The emerging faces of Fred

“Lightning storm, Waratah Bay” 1971–72.

“I’M going to paint the gum tree,” Fred Williams told his artist friend John Brack on returning to Australia from London in 1956.

“You can’t do that,” Brack replied, but Williams did, over and over again, bringing a contemporary look to the familiar eucalypt.

Deborah Hart, the National Gallery of Australia’s senior curator of Australian painting and sculpture, says that repeating and refining the same image was one of William’s hallmarks as an artist. Even so, of all our painters, he was the one who most frequently reinvented himself.

Hart is putting together what she calls “a big show” for the gallery. Comprising 85 oils and 45 gouaches, it’s a retrospective taking in the late 1940s to 1981. Partly because the National Gallery of Victoria is planning an exhibition of Williams’ prints, this show focuses on his work as a painter. Williams died of lung cancer in Melbourne in 1982 at the age of 55.

Largely made up of works from public and private collections in Australia and the Tate in London, the exhibition, “Infinite Horizons”, will start with a small selection of early works. The first room features some works he did from 1943 to 1947 when he studied at the National Gallery School in Melbourne, as well as works executed in London during the 1950s.

“I don’t know whether many people know that Fred Williams started out as a figurative painter,” Hart says, explaining that there will be portraiture in the show and  William’s  impressions of contemporary London life – music-hall performers, acrobats and one from the Tate, “Coal Delivery.”

The 1950s saw Williams moving firmly into landscape painting. His first Australian landscape series was based on the Nattai River, painted around Colo Vale near Mittagong – a Canberra-region touch. These early landscapes used a restricted, more tonal palette, replaced at the end of the ‘60s by a bolder approach to colour.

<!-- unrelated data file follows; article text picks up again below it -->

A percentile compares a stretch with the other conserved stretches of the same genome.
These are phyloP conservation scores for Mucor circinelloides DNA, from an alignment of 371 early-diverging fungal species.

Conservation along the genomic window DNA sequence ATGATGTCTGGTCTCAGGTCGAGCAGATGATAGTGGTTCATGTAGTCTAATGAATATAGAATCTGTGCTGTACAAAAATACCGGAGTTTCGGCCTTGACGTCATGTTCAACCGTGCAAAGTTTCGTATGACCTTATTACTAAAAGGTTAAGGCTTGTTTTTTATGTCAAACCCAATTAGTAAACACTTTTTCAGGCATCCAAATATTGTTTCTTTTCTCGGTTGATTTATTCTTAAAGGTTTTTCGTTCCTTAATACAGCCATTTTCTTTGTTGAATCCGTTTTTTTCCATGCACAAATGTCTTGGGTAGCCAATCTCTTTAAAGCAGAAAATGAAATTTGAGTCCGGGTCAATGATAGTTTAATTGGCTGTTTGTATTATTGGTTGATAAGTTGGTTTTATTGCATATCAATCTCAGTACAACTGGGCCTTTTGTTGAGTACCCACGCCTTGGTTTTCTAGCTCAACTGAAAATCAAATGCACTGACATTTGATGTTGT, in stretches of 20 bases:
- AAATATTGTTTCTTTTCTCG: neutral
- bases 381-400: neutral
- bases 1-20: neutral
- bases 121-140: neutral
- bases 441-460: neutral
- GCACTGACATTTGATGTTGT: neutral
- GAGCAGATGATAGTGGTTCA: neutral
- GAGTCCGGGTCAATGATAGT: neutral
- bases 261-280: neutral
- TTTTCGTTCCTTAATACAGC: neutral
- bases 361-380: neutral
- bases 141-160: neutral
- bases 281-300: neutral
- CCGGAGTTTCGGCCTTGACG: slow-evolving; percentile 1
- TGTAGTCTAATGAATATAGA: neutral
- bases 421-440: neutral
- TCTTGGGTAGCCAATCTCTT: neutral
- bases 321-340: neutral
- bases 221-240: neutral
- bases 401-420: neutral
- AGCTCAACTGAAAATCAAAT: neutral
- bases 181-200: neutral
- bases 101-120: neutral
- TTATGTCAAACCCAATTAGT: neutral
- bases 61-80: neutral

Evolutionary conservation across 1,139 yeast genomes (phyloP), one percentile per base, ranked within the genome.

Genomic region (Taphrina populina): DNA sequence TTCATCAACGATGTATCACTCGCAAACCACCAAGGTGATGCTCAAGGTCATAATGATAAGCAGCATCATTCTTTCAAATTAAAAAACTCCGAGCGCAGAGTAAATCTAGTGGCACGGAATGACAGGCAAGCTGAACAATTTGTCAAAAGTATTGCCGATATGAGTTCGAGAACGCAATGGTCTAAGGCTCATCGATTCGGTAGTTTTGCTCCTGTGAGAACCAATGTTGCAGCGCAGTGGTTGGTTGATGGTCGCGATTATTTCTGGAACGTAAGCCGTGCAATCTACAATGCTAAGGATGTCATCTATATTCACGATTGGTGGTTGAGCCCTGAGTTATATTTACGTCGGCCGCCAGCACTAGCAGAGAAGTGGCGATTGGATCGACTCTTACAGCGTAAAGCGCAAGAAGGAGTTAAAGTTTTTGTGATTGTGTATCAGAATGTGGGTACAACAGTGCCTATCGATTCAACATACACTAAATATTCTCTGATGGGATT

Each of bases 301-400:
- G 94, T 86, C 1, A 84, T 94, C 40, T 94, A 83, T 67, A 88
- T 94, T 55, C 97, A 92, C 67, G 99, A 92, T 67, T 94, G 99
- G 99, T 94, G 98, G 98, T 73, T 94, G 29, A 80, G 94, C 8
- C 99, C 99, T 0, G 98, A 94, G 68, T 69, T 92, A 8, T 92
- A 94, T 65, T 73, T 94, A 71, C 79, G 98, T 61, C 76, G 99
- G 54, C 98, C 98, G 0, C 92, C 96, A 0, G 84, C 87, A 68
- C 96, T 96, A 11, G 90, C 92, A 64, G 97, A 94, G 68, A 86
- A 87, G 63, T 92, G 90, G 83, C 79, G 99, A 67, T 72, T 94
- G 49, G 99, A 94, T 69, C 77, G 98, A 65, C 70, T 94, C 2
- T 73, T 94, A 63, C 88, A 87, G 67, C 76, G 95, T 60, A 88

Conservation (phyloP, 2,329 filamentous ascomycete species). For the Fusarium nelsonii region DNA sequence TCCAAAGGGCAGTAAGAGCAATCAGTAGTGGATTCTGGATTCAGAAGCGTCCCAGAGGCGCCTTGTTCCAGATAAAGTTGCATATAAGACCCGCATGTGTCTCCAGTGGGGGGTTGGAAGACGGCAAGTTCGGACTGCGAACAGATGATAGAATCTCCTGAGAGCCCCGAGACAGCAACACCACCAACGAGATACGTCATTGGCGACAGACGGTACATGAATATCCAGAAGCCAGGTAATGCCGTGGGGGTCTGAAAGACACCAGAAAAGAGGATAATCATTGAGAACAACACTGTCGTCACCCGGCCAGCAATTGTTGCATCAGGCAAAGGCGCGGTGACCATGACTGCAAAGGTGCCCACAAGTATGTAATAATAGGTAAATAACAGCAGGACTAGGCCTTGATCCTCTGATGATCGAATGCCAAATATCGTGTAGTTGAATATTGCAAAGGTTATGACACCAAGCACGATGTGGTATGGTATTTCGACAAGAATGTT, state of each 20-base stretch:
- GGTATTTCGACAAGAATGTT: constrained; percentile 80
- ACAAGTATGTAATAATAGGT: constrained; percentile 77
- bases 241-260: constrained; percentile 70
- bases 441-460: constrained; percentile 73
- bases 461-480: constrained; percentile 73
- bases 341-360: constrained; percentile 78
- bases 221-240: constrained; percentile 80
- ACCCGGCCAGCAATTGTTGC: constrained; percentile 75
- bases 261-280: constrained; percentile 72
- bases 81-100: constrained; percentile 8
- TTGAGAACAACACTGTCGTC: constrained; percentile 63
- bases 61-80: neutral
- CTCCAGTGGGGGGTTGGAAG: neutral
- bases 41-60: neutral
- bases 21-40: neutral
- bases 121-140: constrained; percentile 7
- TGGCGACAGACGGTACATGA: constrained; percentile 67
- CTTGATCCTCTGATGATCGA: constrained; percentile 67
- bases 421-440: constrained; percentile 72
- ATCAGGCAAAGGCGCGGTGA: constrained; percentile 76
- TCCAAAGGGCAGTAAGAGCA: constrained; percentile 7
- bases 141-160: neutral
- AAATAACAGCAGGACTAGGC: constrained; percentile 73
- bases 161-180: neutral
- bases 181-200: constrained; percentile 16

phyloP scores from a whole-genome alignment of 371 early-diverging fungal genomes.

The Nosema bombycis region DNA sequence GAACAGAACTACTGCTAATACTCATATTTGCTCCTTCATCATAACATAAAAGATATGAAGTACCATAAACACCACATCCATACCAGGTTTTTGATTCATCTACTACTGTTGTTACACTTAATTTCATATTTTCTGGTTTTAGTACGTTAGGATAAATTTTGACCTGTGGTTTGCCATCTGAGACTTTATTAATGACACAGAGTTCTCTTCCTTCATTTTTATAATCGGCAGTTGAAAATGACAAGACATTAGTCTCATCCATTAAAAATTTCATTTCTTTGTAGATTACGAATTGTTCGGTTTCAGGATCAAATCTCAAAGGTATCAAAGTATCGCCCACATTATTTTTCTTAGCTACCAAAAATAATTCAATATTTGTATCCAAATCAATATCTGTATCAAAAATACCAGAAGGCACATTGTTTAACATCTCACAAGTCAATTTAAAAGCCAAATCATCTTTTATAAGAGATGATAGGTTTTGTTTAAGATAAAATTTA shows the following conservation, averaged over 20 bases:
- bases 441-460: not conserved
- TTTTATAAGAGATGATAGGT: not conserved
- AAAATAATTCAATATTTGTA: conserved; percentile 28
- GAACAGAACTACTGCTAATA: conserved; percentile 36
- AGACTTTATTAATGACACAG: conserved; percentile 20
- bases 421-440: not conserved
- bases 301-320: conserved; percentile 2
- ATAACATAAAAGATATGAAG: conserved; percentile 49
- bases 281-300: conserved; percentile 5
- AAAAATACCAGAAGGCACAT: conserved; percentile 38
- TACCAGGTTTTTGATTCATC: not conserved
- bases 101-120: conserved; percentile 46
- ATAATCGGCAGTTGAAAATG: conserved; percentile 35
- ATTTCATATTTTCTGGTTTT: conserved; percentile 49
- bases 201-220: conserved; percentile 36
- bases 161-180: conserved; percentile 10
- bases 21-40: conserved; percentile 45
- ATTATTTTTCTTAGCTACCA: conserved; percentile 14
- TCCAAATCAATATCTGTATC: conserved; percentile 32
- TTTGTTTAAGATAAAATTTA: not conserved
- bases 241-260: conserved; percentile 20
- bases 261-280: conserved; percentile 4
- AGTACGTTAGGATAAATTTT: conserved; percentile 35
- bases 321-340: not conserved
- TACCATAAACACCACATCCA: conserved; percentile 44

Playing with horizon lines and almost tilting the perspective, he extended during the 1960s into using flat-horizon, horizontal strips presenting different views of the landscape. Williams, Hart says, abstracted from the landscape, “feeling the essence of it… suddenly people started to see the landscape as he saw it”.  He also picked up on the randomness and flatness of the very un-European Australian landscape and daringly produced an almost aerial perspective.

Williams has remained popular over a very long period and lately his works have been selling for well over $1 million. And yet, Hart says, there are many people who haven’t heard of him. She remembers 25 years ago at the previous Williams retrospective at the gallery, a young intern exclaiming of his era, “you realise I wasn’t born yet?”

“I want to introduce a new generation to Fred’s work” she says.

Fred Williams, “Infinite Horizons,” August 12 to November 6 at the National Gallery of Australia.

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